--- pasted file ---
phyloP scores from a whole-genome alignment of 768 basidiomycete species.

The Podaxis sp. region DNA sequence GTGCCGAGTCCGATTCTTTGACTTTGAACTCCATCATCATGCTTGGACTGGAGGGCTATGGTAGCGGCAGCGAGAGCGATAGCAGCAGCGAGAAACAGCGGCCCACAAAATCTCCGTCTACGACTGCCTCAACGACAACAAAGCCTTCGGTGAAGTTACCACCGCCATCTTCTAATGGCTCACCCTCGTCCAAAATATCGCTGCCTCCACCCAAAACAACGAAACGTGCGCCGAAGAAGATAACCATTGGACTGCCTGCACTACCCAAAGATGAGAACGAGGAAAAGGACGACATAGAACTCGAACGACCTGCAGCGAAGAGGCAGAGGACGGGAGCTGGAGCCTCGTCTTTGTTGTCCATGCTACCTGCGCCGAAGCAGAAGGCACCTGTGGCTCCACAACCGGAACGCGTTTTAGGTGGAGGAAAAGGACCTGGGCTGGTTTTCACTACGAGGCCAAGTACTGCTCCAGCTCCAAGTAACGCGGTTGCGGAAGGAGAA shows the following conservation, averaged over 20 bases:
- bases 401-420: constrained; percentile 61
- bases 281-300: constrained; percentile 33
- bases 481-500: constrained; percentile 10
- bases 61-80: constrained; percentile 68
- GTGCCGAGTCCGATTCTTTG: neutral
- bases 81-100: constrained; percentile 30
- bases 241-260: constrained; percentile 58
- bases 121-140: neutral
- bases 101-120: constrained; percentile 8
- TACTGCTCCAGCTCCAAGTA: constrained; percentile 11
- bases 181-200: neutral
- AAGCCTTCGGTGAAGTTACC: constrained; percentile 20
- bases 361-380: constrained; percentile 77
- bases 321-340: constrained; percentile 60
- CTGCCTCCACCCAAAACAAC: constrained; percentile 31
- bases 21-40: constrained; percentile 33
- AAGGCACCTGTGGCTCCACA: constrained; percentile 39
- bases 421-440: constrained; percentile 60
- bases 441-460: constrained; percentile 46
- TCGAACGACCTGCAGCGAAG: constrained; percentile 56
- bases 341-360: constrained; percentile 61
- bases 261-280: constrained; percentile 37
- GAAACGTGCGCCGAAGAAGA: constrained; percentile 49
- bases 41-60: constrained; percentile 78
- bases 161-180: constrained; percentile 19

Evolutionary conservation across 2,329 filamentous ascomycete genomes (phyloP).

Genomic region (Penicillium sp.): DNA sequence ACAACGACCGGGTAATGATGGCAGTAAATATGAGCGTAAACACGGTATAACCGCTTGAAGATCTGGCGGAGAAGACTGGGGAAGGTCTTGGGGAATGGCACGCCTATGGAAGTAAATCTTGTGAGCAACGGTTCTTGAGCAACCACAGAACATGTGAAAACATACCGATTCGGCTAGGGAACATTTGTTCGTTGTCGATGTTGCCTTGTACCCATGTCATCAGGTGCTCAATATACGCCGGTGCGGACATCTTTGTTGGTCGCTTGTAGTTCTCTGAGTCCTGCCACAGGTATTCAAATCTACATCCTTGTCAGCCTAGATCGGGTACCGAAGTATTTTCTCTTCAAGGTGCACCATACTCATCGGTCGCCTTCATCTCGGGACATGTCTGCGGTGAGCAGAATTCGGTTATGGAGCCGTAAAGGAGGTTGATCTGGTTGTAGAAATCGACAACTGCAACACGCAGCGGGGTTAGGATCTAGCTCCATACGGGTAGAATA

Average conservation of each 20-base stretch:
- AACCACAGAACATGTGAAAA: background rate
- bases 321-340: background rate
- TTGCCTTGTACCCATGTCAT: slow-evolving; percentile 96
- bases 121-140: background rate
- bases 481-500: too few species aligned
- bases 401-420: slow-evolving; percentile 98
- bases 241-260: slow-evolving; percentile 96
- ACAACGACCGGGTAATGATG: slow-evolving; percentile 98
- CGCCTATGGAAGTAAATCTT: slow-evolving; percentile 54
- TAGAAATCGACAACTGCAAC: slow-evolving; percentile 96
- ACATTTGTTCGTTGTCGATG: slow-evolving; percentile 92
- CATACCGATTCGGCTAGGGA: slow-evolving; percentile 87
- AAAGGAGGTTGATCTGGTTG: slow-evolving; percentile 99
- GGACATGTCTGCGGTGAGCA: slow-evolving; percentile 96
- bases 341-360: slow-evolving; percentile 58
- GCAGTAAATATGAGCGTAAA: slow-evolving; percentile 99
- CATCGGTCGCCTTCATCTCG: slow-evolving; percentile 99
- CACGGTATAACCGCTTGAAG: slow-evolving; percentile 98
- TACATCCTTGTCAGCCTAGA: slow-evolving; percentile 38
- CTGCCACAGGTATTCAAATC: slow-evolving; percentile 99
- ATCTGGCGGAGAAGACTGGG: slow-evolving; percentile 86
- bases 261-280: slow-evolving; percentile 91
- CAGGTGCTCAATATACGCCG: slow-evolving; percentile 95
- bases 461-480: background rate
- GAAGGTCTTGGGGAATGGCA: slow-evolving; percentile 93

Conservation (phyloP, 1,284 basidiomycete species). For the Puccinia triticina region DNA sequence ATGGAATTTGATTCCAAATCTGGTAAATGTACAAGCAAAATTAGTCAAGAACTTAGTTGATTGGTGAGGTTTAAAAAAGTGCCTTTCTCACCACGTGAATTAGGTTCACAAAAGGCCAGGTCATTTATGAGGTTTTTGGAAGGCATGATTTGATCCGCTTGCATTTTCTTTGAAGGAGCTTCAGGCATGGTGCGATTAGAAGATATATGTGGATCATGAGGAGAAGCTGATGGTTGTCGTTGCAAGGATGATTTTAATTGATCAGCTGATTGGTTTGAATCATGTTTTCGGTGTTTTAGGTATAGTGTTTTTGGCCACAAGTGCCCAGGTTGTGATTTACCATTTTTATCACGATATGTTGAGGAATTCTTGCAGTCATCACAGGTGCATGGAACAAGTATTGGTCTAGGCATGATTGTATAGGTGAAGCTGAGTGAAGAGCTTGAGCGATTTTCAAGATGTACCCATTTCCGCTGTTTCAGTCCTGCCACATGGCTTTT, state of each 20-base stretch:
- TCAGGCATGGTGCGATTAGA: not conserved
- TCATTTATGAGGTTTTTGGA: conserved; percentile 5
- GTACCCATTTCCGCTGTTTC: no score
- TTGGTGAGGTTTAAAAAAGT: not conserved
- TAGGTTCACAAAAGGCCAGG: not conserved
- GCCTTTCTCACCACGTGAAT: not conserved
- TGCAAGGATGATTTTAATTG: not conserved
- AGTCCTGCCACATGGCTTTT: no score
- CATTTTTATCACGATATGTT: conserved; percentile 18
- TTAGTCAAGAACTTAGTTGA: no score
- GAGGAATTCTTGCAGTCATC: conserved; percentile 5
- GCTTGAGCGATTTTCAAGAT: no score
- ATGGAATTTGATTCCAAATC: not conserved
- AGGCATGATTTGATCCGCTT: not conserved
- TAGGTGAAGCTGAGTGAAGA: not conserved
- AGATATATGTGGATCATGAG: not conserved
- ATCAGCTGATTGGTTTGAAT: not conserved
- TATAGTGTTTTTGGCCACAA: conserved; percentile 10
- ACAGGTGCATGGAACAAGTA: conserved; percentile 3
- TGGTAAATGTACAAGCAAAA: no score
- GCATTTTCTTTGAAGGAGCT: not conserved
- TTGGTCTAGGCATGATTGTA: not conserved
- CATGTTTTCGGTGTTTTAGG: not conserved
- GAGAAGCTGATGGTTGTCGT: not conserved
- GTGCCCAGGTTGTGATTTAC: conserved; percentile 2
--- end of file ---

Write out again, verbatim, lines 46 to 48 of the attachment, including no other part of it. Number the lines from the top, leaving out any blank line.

- GCAGTAAATATGAGCGTAAA: slow-evolving; percentile 99
- CATCGGTCGCCTTCATCTCG: slow-evolving; percentile 99
- CACGGTATAACCGCTTGAAG: slow-evolving; percentile 98